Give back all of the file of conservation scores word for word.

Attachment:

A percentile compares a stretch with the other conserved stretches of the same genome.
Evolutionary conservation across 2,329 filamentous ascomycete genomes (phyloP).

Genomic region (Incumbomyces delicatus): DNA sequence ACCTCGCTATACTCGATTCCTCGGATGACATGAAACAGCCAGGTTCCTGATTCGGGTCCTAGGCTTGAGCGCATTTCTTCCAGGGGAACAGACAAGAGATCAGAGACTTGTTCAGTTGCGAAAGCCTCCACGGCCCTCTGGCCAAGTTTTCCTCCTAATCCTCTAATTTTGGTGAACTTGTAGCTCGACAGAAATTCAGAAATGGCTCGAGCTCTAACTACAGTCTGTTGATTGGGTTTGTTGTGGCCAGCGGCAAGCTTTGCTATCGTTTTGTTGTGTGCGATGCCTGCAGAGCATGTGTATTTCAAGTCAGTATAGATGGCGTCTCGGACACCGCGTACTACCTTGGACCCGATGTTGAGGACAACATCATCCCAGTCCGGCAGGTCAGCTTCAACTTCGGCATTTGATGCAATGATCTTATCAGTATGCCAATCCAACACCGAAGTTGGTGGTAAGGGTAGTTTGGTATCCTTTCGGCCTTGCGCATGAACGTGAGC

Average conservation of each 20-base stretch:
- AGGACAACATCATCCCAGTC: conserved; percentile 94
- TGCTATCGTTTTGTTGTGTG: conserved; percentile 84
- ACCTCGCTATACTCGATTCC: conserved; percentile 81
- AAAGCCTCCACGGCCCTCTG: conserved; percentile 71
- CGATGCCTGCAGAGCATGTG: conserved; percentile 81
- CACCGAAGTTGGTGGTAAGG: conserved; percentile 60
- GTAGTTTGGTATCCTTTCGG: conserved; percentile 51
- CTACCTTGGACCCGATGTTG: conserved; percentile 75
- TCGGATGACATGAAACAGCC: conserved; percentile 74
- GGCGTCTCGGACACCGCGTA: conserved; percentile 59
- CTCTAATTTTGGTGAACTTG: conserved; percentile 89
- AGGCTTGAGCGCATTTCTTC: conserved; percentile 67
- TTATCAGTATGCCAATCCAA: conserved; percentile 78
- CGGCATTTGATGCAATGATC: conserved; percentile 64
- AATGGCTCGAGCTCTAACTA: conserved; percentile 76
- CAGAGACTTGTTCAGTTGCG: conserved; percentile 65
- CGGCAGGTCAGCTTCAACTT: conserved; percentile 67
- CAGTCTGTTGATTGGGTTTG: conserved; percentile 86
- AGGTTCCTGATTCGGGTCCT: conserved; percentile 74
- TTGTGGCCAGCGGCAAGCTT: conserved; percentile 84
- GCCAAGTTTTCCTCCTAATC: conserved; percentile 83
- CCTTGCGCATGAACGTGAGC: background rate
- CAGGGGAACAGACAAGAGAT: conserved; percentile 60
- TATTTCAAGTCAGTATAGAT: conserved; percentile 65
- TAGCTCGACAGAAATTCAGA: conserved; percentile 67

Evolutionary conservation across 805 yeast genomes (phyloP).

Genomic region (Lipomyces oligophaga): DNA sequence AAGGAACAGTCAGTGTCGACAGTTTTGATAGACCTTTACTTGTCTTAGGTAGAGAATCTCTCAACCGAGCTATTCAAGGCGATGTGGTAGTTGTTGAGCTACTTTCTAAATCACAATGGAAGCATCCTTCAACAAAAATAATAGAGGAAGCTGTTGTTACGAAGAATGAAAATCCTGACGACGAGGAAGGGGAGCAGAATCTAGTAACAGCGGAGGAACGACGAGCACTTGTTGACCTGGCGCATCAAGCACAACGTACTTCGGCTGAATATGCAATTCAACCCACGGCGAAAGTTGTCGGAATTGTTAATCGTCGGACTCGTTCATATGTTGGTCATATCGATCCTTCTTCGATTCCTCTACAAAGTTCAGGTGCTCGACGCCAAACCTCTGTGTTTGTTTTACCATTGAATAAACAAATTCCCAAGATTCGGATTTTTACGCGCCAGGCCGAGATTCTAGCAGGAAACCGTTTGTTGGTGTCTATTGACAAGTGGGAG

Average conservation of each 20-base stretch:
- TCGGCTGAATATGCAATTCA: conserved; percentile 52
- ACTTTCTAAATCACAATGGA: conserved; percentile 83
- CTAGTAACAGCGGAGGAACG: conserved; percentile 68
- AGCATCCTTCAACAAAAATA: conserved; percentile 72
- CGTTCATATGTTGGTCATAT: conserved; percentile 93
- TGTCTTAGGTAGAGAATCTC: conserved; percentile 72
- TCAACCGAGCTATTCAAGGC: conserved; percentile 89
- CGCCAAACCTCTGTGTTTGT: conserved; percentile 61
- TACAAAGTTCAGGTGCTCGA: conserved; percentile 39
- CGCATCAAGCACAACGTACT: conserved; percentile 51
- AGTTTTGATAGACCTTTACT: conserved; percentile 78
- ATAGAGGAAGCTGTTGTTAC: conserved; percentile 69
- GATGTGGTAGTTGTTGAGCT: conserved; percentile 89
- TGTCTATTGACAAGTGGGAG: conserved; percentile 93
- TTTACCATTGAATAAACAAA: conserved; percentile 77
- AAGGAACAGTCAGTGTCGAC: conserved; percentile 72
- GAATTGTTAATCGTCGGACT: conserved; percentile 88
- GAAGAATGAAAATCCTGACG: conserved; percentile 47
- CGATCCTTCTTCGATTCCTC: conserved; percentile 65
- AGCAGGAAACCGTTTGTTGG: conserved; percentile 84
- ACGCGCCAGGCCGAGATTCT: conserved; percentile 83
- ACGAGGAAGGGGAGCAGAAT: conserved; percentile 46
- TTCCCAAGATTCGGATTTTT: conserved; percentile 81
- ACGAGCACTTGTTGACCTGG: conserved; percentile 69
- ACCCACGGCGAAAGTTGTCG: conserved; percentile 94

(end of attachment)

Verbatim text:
A percentile compares a stretch with the other conserved stretches of the same genome.
Evolutionary conservation across 2,329 filamentous ascomycete genomes (phyloP).

Genomic region (Incumbomyces delicatus): DNA sequence ACCTCGCTATACTCGATTCCTCGGATGACATGAAACAGCCAGGTTCCTGATTCGGGTCCTAGGCTTGAGCGCATTTCTTCCAGGGGAACAGACAAGAGATCAGAGACTTGTTCAGTTGCGAAAGCCTCCACGGCCCTCTGGCCAAGTTTTCCTCCTAATCCTCTAATTTTGGTGAACTTGTAGCTCGACAGAAATTCAGAAATGGCTCGAGCTCTAACTACAGTCTGTTGATTGGGTTTGTTGTGGCCAGCGGCAAGCTTTGCTATCGTTTTGTTGTGTGCGATGCCTGCAGAGCATGTGTATTTCAAGTCAGTATAGATGGCGTCTCGGACACCGCGTACTACCTTGGACCCGATGTTGAGGACAACATCATCCCAGTCCGGCAGGTCAGCTTCAACTTCGGCATTTGATGCAATGATCTTATCAGTATGCCAATCCAACACCGAAGTTGGTGGTAAGGGTAGTTTGGTATCCTTTCGGCCTTGCGCATGAACGTGAGC

Average conservation of each 20-base stretch:
- AGGACAACATCATCCCAGTC: conserved; percentile 94
- TGCTATCGTTTTGTTGTGTG: conserved; percentile 84
- ACCTCGCTATACTCGATTCC: conserved; percentile 81
- AAAGCCTCCACGGCCCTCTG: conserved; percentile 71
- CGATGCCTGCAGAGCATGTG: conserved; percentile 81
- CACCGAAGTTGGTGGTAAGG: conserved; percentile 60
- GTAGTTTGGTATCCTTTCGG: conserved; percentile 51
- CTACCTTGGACCCGATGTTG: conserved; percentile 75
- TCGGATGACATGAAACAGCC: conserved; percentile 74
- GGCGTCTCGGACACCGCGTA: conserved; percentile 59
- CTCTAATTTTGGTGAACTTG: conserved; percentile 89
- AGGCTTGAGCGCATTTCTTC: conserved; percentile 67
- TTATCAGTATGCCAATCCAA: conserved; percentile 78
- CGGCATTTGATGCAATGATC: conserved; percentile 64
- AATGGCTCGAGCTCTAACTA: conserved; percentile 76
- CAGAGACTTGTTCAGTTGCG: conserved; percentile 65
- CGGCAGGTCAGCTTCAACTT: conserved; percentile 67
- CAGTCTGTTGATTGGGTTTG: conserved; percentile 86
- AGGTTCCTGATTCGGGTCCT: conserved; percentile 74
- TTGTGGCCAGCGGCAAGCTT: conserved; percentile 84
- GCCAAGTTTTCCTCCTAATC: conserved; percentile 83
- CCTTGCGCATGAACGTGAGC: background rate
- CAGGGGAACAGACAAGAGAT: conserved; percentile 60
- TATTTCAAGTCAGTATAGAT: conserved; percentile 65
- TAGCTCGACAGAAATTCAGA: conserved; percentile 67

Evolutionary conservation across 805 yeast genomes (phyloP).

Genomic region (Lipomyces oligophaga): DNA sequence AAGGAACAGTCAGTGTCGACAGTTTTGATAGACCTTTACTTGTCTTAGGTAGAGAATCTCTCAACCGAGCTATTCAAGGCGATGTGGTAGTTGTTGAGCTACTTTCTAAATCACAATGGAAGCATCCTTCAACAAAAATAATAGAGGAAGCTGTTGTTACGAAGAATGAAAATCCTGACGACGAGGAAGGGGAGCAGAATCTAGTAACAGCGGAGGAACGACGAGCACTTGTTGACCTGGCGCATCAAGCACAACGTACTTCGGCTGAATATGCAATTCAACCCACGGCGAAAGTTGTCGGAATTGTTAATCGTCGGACTCGTTCATATGTTGGTCATATCGATCCTTCTTCGATTCCTCTACAAAGTTCAGGTGCTCGACGCCAAACCTCTGTGTTTGTTTTACCATTGAATAAACAAATTCCCAAGATTCGGATTTTTACGCGCCAGGCCGAGATTCTAGCAGGAAACCGTTTGTTGGTGTCTATTGACAAGTGGGAG

Average conservation of each 20-base stretch:
- TCGGCTGAATATGCAATTCA: conserved; percentile 52
- ACTTTCTAAATCACAATGGA: conserved; percentile 83
- CTAGTAACAGCGGAGGAACG: conserved; percentile 68
- AGCATCCTTCAACAAAAATA: conserved; percentile 72
- CGTTCATATGTTGGTCATAT: conserved; percentile 93
- TGTCTTAGGTAGAGAATCTC: conserved; percentile 72
- TCAACCGAGCTATTCAAGGC: conserved; percentile 89
- CGCCAAACCTCTGTGTTTGT: conserved; percentile 61
- TACAAAGTTCAGGTGCTCGA: conserved; percentile 39
- CGCATCAAGCACAACGTACT: conserved; percentile 51
- AGTTTTGATAGACCTTTACT: conserved; percentile 78
- ATAGAGGAAGCTGTTGTTAC: conserved; percentile 69
- GATGTGGTAGTTGTTGAGCT: conserved; percentile 89
- TGTCTATTGACAAGTGGGAG: conserved; percentile 93
- TTTACCATTGAATAAACAAA: conserved; percentile 77
- AAGGAACAGTCAGTGTCGAC: conserved; percentile 72
- GAATTGTTAATCGTCGGACT: conserved; percentile 88
- GAAGAATGAAAATCCTGACG: conserved; percentile 47
- CGATCCTTCTTCGATTCCTC: conserved; percentile 65
- AGCAGGAAACCGTTTGTTGG: conserved; percentile 84
- ACGCGCCAGGCCGAGATTCT: conserved; percentile 83
- ACGAGGAAGGGGAGCAGAAT: conserved; percentile 46
- TTCCCAAGATTCGGATTTTT: conserved; percentile 81
- ACGAGCACTTGTTGACCTGG: conserved; percentile 69
- ACCCACGGCGAAAGTTGTCG: conserved; percentile 94